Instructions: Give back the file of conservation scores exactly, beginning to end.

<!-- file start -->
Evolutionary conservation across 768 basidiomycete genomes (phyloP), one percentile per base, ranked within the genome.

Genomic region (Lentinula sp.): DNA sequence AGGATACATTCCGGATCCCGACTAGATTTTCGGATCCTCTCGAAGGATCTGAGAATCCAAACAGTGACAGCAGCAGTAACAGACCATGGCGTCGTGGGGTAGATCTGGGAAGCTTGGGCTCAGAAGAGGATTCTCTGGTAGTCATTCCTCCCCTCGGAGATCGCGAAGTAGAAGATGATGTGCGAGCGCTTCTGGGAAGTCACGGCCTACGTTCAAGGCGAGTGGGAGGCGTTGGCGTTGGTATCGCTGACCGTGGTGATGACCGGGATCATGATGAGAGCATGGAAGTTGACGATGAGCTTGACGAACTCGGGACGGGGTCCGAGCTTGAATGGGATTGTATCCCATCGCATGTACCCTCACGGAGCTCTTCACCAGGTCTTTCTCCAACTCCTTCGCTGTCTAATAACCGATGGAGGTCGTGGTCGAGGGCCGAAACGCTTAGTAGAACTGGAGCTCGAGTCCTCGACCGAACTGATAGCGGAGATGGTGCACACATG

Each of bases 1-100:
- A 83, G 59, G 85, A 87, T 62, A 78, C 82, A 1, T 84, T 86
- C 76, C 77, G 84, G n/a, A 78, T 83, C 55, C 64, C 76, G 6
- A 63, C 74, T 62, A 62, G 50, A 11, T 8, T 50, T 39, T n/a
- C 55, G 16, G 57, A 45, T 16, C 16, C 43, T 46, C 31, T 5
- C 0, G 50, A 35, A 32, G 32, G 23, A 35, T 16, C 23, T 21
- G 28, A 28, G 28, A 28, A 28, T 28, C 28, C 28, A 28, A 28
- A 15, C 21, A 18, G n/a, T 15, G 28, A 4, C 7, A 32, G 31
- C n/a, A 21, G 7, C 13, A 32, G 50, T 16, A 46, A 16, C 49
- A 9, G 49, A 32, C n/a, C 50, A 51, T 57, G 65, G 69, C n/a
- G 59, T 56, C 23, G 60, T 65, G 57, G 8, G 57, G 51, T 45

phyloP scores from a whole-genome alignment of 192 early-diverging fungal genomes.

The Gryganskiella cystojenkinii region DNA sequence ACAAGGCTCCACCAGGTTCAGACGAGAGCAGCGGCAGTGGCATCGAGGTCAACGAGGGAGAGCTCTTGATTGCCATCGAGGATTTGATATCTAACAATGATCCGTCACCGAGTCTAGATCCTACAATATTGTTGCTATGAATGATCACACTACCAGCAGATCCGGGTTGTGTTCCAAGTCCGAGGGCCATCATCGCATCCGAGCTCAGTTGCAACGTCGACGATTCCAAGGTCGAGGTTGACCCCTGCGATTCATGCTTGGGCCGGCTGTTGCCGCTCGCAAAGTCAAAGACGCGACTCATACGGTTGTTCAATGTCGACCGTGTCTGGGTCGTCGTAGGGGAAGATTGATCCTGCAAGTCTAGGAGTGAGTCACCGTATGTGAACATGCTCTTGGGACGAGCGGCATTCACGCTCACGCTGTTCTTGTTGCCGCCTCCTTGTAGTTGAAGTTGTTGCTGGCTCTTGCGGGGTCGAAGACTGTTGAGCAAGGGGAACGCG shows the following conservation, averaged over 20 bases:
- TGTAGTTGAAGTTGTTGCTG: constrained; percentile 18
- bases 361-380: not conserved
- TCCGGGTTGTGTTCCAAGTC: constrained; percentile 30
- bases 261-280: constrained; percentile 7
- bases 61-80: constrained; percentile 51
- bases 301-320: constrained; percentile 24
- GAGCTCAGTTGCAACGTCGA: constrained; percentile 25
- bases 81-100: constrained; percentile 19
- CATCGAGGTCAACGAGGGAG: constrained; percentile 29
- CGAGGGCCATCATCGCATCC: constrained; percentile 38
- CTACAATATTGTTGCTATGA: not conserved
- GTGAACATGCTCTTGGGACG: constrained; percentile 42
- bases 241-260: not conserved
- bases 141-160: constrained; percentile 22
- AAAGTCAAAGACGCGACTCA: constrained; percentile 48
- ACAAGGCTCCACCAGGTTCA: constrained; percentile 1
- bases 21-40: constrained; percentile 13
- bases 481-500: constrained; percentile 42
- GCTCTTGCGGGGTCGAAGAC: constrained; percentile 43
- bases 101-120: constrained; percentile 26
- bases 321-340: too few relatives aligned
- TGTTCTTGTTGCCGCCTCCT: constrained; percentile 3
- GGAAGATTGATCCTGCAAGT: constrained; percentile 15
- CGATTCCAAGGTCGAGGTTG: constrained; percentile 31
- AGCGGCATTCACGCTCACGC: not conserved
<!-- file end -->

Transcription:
Evolutionary conservation across 768 basidiomycete genomes (phyloP), one percentile per base, ranked within the genome.

Genomic region (Lentinula sp.): DNA sequence AGGATACATTCCGGATCCCGACTAGATTTTCGGATCCTCTCGAAGGATCTGAGAATCCAAACAGTGACAGCAGCAGTAACAGACCATGGCGTCGTGGGGTAGATCTGGGAAGCTTGGGCTCAGAAGAGGATTCTCTGGTAGTCATTCCTCCCCTCGGAGATCGCGAAGTAGAAGATGATGTGCGAGCGCTTCTGGGAAGTCACGGCCTACGTTCAAGGCGAGTGGGAGGCGTTGGCGTTGGTATCGCTGACCGTGGTGATGACCGGGATCATGATGAGAGCATGGAAGTTGACGATGAGCTTGACGAACTCGGGACGGGGTCCGAGCTTGAATGGGATTGTATCCCATCGCATGTACCCTCACGGAGCTCTTCACCAGGTCTTTCTCCAACTCCTTCGCTGTCTAATAACCGATGGAGGTCGTGGTCGAGGGCCGAAACGCTTAGTAGAACTGGAGCTCGAGTCCTCGACCGAACTGATAGCGGAGATGGTGCACACATG

Each of bases 1-100:
- A 83, G 59, G 85, A 87, T 62, A 78, C 82, A 1, T 84, T 86
- C 76, C 77, G 84, G n/a, A 78, T 83, C 55, C 64, C 76, G 6
- A 63, C 74, T 62, A 62, G 50, A 11, T 8, T 50, T 39, T n/a
- C 55, G 16, G 57, A 45, T 16, C 16, C 43, T 46, C 31, T 5
- C 0, G 50, A 35, A 32, G 32, G 23, A 35, T 16, C 23, T 21
- G 28, A 28, G 28, A 28, A 28, T 28, C 28, C 28, A 28, A 28
- A 15, C 21, A 18, G n/a, T 15, G 28, A 4, C 7, A 32, G 31
- C n/a, A 21, G 7, C 13, A 32, G 50, T 16, A 46, A 16, C 49
- A 9, G 49, A 32, C n/a, C 50, A 51, T 57, G 65, G 69, C n/a
- G 59, T 56, C 23, G 60, T 65, G 57, G 8, G 57, G 51, T 45

phyloP scores from a whole-genome alignment of 192 early-diverging fungal genomes.

The Gryganskiella cystojenkinii region DNA sequence ACAAGGCTCCACCAGGTTCAGACGAGAGCAGCGGCAGTGGCATCGAGGTCAACGAGGGAGAGCTCTTGATTGCCATCGAGGATTTGATATCTAACAATGATCCGTCACCGAGTCTAGATCCTACAATATTGTTGCTATGAATGATCACACTACCAGCAGATCCGGGTTGTGTTCCAAGTCCGAGGGCCATCATCGCATCCGAGCTCAGTTGCAACGTCGACGATTCCAAGGTCGAGGTTGACCCCTGCGATTCATGCTTGGGCCGGCTGTTGCCGCTCGCAAAGTCAAAGACGCGACTCATACGGTTGTTCAATGTCGACCGTGTCTGGGTCGTCGTAGGGGAAGATTGATCCTGCAAGTCTAGGAGTGAGTCACCGTATGTGAACATGCTCTTGGGACGAGCGGCATTCACGCTCACGCTGTTCTTGTTGCCGCCTCCTTGTAGTTGAAGTTGTTGCTGGCTCTTGCGGGGTCGAAGACTGTTGAGCAAGGGGAACGCG shows the following conservation, averaged over 20 bases:
- TGTAGTTGAAGTTGTTGCTG: constrained; percentile 18
- bases 361-380: not conserved
- TCCGGGTTGTGTTCCAAGTC: constrained; percentile 30
- bases 261-280: constrained; percentile 7
- bases 61-80: constrained; percentile 51
- bases 301-320: constrained; percentile 24
- GAGCTCAGTTGCAACGTCGA: constrained; percentile 25
- bases 81-100: constrained; percentile 19
- CATCGAGGTCAACGAGGGAG: constrained; percentile 29
- CGAGGGCCATCATCGCATCC: constrained; percentile 38
- CTACAATATTGTTGCTATGA: not conserved
- GTGAACATGCTCTTGGGACG: constrained; percentile 42
- bases 241-260: not conserved
- bases 141-160: constrained; percentile 22
- AAAGTCAAAGACGCGACTCA: constrained; percentile 48
- ACAAGGCTCCACCAGGTTCA: constrained; percentile 1
- bases 21-40: constrained; percentile 13
- bases 481-500: constrained; percentile 42
- GCTCTTGCGGGGTCGAAGAC: constrained; percentile 43
- bases 101-120: constrained; percentile 26
- bases 321-340: too few relatives aligned
- TGTTCTTGTTGCCGCCTCCT: constrained; percentile 3
- GGAAGATTGATCCTGCAAGT: constrained; percentile 15
- CGATTCCAAGGTCGAGGTTG: constrained; percentile 31
- AGCGGCATTCACGCTCACGC: not conserved